Typos and Errors – Kin Recognition in Protists and Other Microbes

Last Update: May 31, 2018

In this post —to be updated with alerts about typos and/or errors that we get to identify in Kin Recognition Protists and Other Microbes: Genetics, Evolution, Behavior and Health— readers will have the opportunity to learn about such cases as colleagues and readers help us spot mistakes. The book was released officially by Cambridge Scholars Publishing on April 1, 2018. The manuscript was, of course, proof-read numerous times before it went to press, but it shall not be unusual to identify mistakes that were made during the preparation of the text (428 pages), the formatting of more than 200 data figures, maps, tables and explanatory boxes, and the revision of the proofs and statistical notation. We will continue to improve the book in future editions. – GPC

ABOUT THE BOOK – Kin Recognition in Protists and Other Microbes can be ordered directly from Cambridge Scholars Publishing. The publisher has made available a “VIEW EXTRACT” (in PDF), which includes the first 30-pages of the book: Cover, Table of Contents, Acknowledgments, Preface, Chapter ONE and the beginning of Chapter TWO.

Typos and Errors Updates

Update: May 31, 2018 (older updates are shown below)

Page 94, top paragraph, line eight, reads “…M. fulvus strain (member of recognition Group C)…” It should read “…(… Group D)…”

Page 95, center paragraph, line one, reads “…rod-shaped bacteria…” It should read “…bacterium…”

Page 115, center paragraph, line three, reads “…contact-dependent grown inhibition…” It should read “…growth inhibition…”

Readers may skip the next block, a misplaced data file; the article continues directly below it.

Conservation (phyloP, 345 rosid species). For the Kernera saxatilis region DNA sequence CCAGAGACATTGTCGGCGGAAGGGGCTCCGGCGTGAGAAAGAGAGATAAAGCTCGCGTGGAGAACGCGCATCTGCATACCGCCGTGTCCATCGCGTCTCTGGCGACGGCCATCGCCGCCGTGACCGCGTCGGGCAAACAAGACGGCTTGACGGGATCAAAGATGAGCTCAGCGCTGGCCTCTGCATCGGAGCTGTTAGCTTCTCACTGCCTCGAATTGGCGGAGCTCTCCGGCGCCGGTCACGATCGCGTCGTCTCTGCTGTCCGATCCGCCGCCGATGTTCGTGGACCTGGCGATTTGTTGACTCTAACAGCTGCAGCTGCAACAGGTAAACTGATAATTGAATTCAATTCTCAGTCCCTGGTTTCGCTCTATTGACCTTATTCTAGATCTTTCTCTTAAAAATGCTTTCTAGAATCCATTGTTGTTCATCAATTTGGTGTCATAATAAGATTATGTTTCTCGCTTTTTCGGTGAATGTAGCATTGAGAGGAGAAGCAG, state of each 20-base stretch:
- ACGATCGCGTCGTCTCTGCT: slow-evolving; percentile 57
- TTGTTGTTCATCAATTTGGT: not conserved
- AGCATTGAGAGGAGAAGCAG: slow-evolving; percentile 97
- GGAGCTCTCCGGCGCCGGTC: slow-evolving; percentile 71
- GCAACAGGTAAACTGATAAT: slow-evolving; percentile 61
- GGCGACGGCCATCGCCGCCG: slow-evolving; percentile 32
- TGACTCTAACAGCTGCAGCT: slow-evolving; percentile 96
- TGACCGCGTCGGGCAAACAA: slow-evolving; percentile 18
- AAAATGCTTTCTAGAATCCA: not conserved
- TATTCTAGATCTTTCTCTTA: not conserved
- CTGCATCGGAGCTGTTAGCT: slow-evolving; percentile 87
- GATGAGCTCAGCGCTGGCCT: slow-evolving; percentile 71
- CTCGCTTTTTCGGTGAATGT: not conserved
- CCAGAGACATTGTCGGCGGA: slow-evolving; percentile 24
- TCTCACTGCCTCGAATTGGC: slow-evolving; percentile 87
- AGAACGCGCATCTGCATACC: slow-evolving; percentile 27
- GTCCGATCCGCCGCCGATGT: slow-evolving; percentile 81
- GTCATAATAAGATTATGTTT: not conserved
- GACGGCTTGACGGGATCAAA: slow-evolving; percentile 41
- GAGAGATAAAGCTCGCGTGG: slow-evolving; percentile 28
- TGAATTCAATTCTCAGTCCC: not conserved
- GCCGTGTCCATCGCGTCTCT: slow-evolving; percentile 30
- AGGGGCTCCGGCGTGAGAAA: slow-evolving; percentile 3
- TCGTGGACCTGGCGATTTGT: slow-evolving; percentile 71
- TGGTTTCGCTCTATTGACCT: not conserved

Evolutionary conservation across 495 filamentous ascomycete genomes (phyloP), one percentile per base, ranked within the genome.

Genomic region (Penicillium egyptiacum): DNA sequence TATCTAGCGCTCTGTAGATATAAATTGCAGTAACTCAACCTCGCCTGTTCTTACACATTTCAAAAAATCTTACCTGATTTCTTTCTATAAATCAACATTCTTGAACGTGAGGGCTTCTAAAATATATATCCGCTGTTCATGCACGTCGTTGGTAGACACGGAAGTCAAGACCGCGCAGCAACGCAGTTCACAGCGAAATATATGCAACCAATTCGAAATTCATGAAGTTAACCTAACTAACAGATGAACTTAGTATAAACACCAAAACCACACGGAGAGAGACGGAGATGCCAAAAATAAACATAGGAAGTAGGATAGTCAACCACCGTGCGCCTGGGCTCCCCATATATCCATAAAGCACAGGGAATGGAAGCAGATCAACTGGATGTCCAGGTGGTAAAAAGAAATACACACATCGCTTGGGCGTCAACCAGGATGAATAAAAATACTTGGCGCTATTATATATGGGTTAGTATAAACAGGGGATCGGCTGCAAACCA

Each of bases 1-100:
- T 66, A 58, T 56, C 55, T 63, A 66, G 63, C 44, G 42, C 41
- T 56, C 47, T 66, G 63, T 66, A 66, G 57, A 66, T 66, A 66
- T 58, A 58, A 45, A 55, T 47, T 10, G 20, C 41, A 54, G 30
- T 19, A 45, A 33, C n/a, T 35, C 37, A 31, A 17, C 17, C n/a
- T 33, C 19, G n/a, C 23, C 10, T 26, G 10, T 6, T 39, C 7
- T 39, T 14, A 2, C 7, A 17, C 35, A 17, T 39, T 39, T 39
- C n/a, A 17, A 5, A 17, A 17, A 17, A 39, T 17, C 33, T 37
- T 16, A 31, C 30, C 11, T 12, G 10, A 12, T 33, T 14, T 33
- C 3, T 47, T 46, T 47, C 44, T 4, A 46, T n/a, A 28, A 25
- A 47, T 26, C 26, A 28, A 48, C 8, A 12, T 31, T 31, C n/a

Page 119, third paragraph, line five, reads “…free-living bactera…” It should read “…bacteria…”

Page 140, top paragraph, line nine, reads “sources (cheaters)…” It should read “resources…”

Page 407, center of paragraph, line sixteen, reads “…ST often leaded to clonality.” It should read “…often led...”

Page 408, second paragraph, line twelve, reads “…discoideum, illustrated that allorecognition…” It should read “…demonstrated that allorecognition...”

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Kin Recognition in Protists and Other Microbes is the first volume (428-pp hardback) dedicated entirely to the genetics, evolution and behavior of cells capable of discriminating and recognizing taxa (other species), clones (other cell lines) and kin (as per gradual genetic proximity). It covers the advent of microbial models in the field of kin recognition; the polymorphisms of green-beard genes in social amebas, yeast and soil bacteria; the potential that unicells have to learn phenotypic cues for recognition; the role of clonality and kinship in pathogenicity (dysentery, malaria, sleeping sickness and Chagas); the social and spatial structure of microbes and their biogeography; and the relevance of unicells’ cooperation, sociality and cheating for our understanding of the origins of multicellularity.

Offering over 200 figures and diagrams, this work will appeal to a broad audience, including researchers in academia, postdoctoral fellows, graduate students and research undergraduates. Science writers and college educators will also find it informative and practical for teaching – BOOK website. ‒ Authors: Guillermo Paz-y-Miño-C and Avelina Espinosa.

How to cite the book:

Paz-y-Miño-C, G., and A. Espinosa. 2018. Kin Recognition in Protists and Other Microbes: Genetics, Evolution, Behavior and Health (428 pp). Cambridge Scholars Publishing, United Kingdom. — ISBN-13: 978-1-5275-0764-7 — ISBN-10: 1-5275-0764-5 — BOOK website. — Read Reviews

You can contact Guillermo Paz-y-Miño-C via email at guillermo.pazyminoc@gmail.com — Follow us on Twitter @gpazymino and Facebook.